The new year marked the beginning of state of the state addresses by governors across the country. Education issues were woven into the speeches, earning great attention in some and brief mentions in others. A common theme throughout was the increasing demand for individuals who are equipped with the necessary skills to succeed beyond the K–12 and higher education environment. Governors called for more career and technical training to close the skills gap and create a workforce that is prepared for the demands of today’s economy.
Iowa: Gov. Branstad Calls for 70 Percent of State’s Workforce to Have Education and Training Beyond High School
During his January 12 state of the state address, Iowa Gov. Terry Branstad (R) shared his vision of making sure Iowans are ready for the future and set a goal that 70 percent of the state’s workforce have education and training beyond high school by the year 2025. This initiative, which Branstad calls “Future Ready Iowa,” is an attempt to close the skills gap and align education with available jobs and future economic developments. To reach this goal, Branstad called for more effective career guidance in Iowa’s K–12 public education system.
“This is about teachers, counselors, and other school leaders infusing career information and career-related skills into local curriculum,” said Branstad. “It is about employers leading conversations in every community in the state to advance productive partnerships with educators. It is about the business and non-profit communities better articulating key needs for Iowa’s educators.”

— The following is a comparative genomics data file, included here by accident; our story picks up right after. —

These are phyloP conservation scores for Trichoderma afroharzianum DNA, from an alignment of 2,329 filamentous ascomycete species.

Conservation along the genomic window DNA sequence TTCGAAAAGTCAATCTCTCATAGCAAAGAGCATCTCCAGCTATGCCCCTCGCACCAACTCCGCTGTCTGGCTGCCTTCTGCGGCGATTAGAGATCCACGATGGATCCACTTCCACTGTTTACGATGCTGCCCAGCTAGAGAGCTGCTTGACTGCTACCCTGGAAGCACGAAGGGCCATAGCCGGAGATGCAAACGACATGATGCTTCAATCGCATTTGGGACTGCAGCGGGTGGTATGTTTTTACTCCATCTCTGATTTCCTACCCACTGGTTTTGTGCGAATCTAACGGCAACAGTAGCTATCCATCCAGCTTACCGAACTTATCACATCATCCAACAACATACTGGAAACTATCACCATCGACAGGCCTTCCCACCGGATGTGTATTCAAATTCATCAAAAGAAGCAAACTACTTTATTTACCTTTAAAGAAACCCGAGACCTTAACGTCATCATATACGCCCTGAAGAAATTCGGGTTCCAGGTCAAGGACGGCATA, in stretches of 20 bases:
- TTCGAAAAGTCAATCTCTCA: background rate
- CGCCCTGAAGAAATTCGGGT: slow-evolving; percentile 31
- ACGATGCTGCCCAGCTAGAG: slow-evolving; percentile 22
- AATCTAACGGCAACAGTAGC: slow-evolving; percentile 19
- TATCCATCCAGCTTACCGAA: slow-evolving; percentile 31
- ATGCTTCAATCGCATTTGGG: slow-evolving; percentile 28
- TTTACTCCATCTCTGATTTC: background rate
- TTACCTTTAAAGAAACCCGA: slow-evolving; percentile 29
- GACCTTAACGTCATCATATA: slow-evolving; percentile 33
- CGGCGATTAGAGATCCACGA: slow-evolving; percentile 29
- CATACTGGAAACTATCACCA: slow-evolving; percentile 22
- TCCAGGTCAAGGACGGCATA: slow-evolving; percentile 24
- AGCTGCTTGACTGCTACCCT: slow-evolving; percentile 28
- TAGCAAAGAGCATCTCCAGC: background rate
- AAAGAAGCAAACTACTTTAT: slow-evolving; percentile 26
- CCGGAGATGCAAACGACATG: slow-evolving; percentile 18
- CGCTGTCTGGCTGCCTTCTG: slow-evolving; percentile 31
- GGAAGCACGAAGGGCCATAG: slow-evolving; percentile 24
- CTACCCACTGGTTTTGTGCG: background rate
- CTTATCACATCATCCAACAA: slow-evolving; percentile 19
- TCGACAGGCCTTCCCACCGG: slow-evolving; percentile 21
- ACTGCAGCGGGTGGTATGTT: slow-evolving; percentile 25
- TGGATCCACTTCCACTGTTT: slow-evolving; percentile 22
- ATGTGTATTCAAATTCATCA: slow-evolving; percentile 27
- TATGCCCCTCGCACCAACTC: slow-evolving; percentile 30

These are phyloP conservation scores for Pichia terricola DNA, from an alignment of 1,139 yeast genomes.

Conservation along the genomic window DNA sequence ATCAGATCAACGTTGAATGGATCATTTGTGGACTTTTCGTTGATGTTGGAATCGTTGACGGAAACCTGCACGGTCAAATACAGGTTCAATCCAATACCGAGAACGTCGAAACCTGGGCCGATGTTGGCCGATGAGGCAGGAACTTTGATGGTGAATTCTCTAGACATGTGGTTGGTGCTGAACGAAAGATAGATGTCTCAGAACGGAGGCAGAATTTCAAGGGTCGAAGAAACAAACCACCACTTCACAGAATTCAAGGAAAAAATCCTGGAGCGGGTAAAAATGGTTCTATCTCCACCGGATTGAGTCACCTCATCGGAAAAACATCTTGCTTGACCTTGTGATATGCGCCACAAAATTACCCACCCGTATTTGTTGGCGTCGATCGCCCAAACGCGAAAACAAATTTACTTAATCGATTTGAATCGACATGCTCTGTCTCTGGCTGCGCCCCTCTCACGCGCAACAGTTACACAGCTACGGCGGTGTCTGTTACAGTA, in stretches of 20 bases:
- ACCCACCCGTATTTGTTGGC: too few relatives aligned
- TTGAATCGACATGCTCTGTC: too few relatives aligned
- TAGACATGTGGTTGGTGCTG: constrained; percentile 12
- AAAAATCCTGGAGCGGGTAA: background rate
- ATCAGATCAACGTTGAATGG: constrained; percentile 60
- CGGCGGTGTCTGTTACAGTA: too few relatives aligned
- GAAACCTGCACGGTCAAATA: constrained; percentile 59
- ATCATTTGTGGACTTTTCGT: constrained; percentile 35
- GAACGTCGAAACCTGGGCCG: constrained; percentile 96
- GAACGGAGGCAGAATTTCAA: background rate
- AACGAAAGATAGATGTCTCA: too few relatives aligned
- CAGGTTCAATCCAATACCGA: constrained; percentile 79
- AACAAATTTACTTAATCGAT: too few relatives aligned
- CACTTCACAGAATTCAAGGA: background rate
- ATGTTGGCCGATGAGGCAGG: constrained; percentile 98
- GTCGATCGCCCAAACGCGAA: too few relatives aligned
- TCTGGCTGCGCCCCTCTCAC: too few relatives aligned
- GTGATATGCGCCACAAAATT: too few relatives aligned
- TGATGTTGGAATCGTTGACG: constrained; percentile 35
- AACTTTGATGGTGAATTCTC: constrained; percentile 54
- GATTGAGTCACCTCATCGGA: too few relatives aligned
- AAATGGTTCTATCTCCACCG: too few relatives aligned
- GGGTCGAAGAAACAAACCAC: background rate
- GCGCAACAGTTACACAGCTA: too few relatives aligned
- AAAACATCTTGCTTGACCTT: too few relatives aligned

Branstad also addressed the state’s growing STEM (science, technology, engineering, and math) programs, which engage more than 100,000 students. To expand these efforts, Branstad introduced a proposal to require high schools to offer at least one computer science course by School Year 2018–19, and to give middle school students the chance to take a class on coding.
Virginia: Gov. McAuliffe Seeks to Modernize High Schools
In his January 13 state of the state address, Virginia Gov. Terry McAuliffe (D) discussed his goal of transforming public high school education to get students ready for college and a career.
“If we are going to prepare students for the jobs of today and create the jobs of tomorrow, we must fundamentally change the way we think about education,” implored McAuliffe, “You cannot build an economy for 2050 with a 1950s approach to education.” To modernize Virginia’s high schools, McAuliffe announced a focus on hands-on learning, internships, early college courses and industry credentials, and a cyber education.
“For those of us old enough to remember the movie The Graduate, the key word then was ‘plastics.’ Today, it’s ‘cyber,’” McAuliffe said. In response to this cyber-era, McAuliffe discussed a new school that teaches students to code and offers an accelerated degree track while simultaneously giving students career-experience in computer science jobs. “Virginia’s students hold the key to innovation, entrepreneurship and economic growth—what we put into our schools today will be what we get out of our economy 10, 20, and 50 years from now.”